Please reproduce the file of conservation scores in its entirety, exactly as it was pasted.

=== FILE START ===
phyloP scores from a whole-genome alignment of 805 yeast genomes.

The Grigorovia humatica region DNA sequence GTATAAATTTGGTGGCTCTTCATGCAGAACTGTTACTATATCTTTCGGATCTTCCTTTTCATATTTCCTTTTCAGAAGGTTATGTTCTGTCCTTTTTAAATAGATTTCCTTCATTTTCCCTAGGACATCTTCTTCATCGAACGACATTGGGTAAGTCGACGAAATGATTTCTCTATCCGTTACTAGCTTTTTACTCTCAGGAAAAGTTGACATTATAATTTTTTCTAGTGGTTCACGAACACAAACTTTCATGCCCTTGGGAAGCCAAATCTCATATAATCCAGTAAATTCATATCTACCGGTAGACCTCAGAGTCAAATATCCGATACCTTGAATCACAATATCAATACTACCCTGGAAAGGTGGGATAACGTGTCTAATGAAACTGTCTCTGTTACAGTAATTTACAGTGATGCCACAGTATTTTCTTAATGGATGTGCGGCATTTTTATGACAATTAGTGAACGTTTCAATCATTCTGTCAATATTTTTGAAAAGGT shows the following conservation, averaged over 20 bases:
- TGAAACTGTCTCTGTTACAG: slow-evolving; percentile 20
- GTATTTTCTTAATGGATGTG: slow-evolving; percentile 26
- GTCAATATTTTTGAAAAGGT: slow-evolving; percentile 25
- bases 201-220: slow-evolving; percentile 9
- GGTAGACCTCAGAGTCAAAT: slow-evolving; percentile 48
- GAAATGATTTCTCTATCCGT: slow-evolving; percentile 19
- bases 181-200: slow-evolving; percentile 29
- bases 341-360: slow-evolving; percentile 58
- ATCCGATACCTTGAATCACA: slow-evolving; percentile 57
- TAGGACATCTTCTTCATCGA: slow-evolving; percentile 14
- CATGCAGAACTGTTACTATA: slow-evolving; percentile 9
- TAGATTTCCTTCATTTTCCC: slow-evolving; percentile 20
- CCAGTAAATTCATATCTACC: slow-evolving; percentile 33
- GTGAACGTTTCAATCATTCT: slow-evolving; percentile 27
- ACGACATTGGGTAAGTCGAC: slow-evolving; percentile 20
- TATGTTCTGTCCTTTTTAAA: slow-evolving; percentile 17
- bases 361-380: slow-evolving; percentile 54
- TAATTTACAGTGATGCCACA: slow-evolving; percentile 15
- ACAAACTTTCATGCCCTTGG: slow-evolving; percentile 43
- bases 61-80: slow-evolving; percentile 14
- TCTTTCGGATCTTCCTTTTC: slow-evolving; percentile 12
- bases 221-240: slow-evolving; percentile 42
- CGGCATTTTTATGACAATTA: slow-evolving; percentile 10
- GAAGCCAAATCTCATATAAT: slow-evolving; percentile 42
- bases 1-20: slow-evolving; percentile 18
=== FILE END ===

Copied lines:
phyloP scores from a whole-genome alignment of 805 yeast genomes.

The Grigorovia humatica region DNA sequence GTATAAATTTGGTGGCTCTTCATGCAGAACTGTTACTATATCTTTCGGATCTTCCTTTTCATATTTCCTTTTCAGAAGGTTATGTTCTGTCCTTTTTAAATAGATTTCCTTCATTTTCCCTAGGACATCTTCTTCATCGAACGACATTGGGTAAGTCGACGAAATGATTTCTCTATCCGTTACTAGCTTTTTACTCTCAGGAAAAGTTGACATTATAATTTTTTCTAGTGGTTCACGAACACAAACTTTCATGCCCTTGGGAAGCCAAATCTCATATAATCCAGTAAATTCATATCTACCGGTAGACCTCAGAGTCAAATATCCGATACCTTGAATCACAATATCAATACTACCCTGGAAAGGTGGGATAACGTGTCTAATGAAACTGTCTCTGTTACAGTAATTTACAGTGATGCCACAGTATTTTCTTAATGGATGTGCGGCATTTTTATGACAATTAGTGAACGTTTCAATCATTCTGTCAATATTTTTGAAAAGGT shows the following conservation, averaged over 20 bases:
- TGAAACTGTCTCTGTTACAG: slow-evolving; percentile 20
- GTATTTTCTTAATGGATGTG: slow-evolving; percentile 26
- GTCAATATTTTTGAAAAGGT: slow-evolving; percentile 25
- bases 201-220: slow-evolving; percentile 9
- GGTAGACCTCAGAGTCAAAT: slow-evolving; percentile 48
- GAAATGATTTCTCTATCCGT: slow-evolving; percentile 19
- bases 181-200: slow-evolving; percentile 29
- bases 341-360: slow-evolving; percentile 58
- ATCCGATACCTTGAATCACA: slow-evolving; percentile 57
- TAGGACATCTTCTTCATCGA: slow-evolving; percentile 14
- CATGCAGAACTGTTACTATA: slow-evolving; percentile 9
- TAGATTTCCTTCATTTTCCC: slow-evolving; percentile 20
- CCAGTAAATTCATATCTACC: slow-evolving; percentile 33
- GTGAACGTTTCAATCATTCT: slow-evolving; percentile 27
- ACGACATTGGGTAAGTCGAC: slow-evolving; percentile 20
- TATGTTCTGTCCTTTTTAAA: slow-evolving; percentile 17
- bases 361-380: slow-evolving; percentile 54
- TAATTTACAGTGATGCCACA: slow-evolving; percentile 15
- ACAAACTTTCATGCCCTTGG: slow-evolving; percentile 43
- bases 61-80: slow-evolving; percentile 14
- TCTTTCGGATCTTCCTTTTC: slow-evolving; percentile 12
- bases 221-240: slow-evolving; percentile 42
- CGGCATTTTTATGACAATTA: slow-evolving; percentile 10
- GAAGCCAAATCTCATATAAT: slow-evolving; percentile 42
- bases 1-20: slow-evolving; percentile 18